Judge Makes Shock Move in Case of 2018 Limo Crash

He rejects no-prison plea deal for limo company operator Nauman Hussain
By Newser Editors and Wire Services
Posted Aug 31, 2022 1:58 PM CDT
Judge's Move Stuns Families of 2018 Limo Crash Victims
Nauman Hussain, right, waits with his attorneys during a proceeding in Schoharie County court Wednesday, Aug. 31, 2022, in Schoharie, NY.   (AP Photo/Hans Pennink)

A judge rejected a plea agreement that would have meant no prison time for the operator of a limousine company involved in a 2018 crash that killed 20 people in upstate New York, drawing applause and tears Wednesday from victims’ relatives who packed the court. State Supreme Court Justice Peter Lynch, who was not presiding over Nauman Hussain's case when the deal was reached a year ago, called the agreement "fundamentally flawed." The judge’s rejection caught lawyers and relatives off-guard. "I can’t even put into words how I feel. Totally unexpected. Thank God," said Jill Richardson-Perez, the mother of limo crash victim Matthew Coons. "I’m in a better place now."

Defense attorney Chad Seigel said they were "shocked" and that the judge's move was "unheard of." Lynch gave Hussain’s lawyers the choice of accepting a sentence of 1 1/3 to four years in prison or withdrawing his guilty plea. They chose the latter. Hussain, who operated Prestige Limousine, had been charged with 20 counts each of criminally negligent homicide and second-degree manslaughter in what was the deadliest US transportation disaster in a decade. The agreement had called for Hussain to plead guilty only to the homicide counts, resulting in five years of probation and 1,000 hours of community service. Lawyers for both sides said last year the plea agreement assured a resolution in a case that would have faced an uncertain outcome if presented to a jury.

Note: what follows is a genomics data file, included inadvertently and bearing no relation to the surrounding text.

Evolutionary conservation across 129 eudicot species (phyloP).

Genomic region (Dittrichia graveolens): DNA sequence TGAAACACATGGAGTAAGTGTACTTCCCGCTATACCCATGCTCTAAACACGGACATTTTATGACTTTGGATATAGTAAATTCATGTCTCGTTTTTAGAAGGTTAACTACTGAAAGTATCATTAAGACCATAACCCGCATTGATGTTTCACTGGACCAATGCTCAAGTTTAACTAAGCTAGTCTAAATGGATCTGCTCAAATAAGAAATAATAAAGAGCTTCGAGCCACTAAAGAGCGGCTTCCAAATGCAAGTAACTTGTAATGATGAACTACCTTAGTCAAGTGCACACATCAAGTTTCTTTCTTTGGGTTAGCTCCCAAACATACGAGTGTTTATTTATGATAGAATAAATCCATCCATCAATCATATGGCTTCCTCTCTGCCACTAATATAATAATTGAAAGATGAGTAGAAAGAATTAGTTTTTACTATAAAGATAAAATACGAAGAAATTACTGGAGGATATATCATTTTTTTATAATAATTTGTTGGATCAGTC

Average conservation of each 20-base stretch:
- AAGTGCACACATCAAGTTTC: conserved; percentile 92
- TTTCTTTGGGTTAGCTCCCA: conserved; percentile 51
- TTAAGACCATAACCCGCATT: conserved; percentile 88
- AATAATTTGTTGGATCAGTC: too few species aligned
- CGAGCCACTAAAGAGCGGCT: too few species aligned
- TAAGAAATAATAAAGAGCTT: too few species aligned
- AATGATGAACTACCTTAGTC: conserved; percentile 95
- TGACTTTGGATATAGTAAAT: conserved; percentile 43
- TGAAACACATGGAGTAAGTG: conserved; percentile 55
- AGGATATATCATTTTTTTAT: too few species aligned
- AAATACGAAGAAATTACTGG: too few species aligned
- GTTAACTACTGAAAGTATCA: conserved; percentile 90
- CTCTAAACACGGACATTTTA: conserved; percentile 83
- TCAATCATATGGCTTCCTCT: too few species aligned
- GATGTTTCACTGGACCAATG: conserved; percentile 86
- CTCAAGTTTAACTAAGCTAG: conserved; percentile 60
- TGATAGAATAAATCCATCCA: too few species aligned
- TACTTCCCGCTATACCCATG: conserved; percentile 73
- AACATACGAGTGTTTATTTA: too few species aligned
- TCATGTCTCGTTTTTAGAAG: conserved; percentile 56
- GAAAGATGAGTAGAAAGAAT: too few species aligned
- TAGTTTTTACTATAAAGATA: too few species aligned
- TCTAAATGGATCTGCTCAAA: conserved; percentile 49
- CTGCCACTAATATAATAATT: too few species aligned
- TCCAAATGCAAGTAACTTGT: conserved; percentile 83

Lynch noted that a state Department of Transportation out-of-service sticker had been placed on the limousine a month before the crash. State police recovered the sticker from Hussain’s car after his arrest, reports the AP. Prosecutors have argued that Hussain took the sticker off the limo’s windshield so that he could use it for more jobs. To the judge, Hussain’s actions showed he knew the risk of putting the limousine on the road the day of the crash, and a guilty plea to only criminally negligent homicide does not reflect that. Lynch called the deal "completely disingenuous and unacceptable to this court." (Read this fascinating piece on Hussain's father.)

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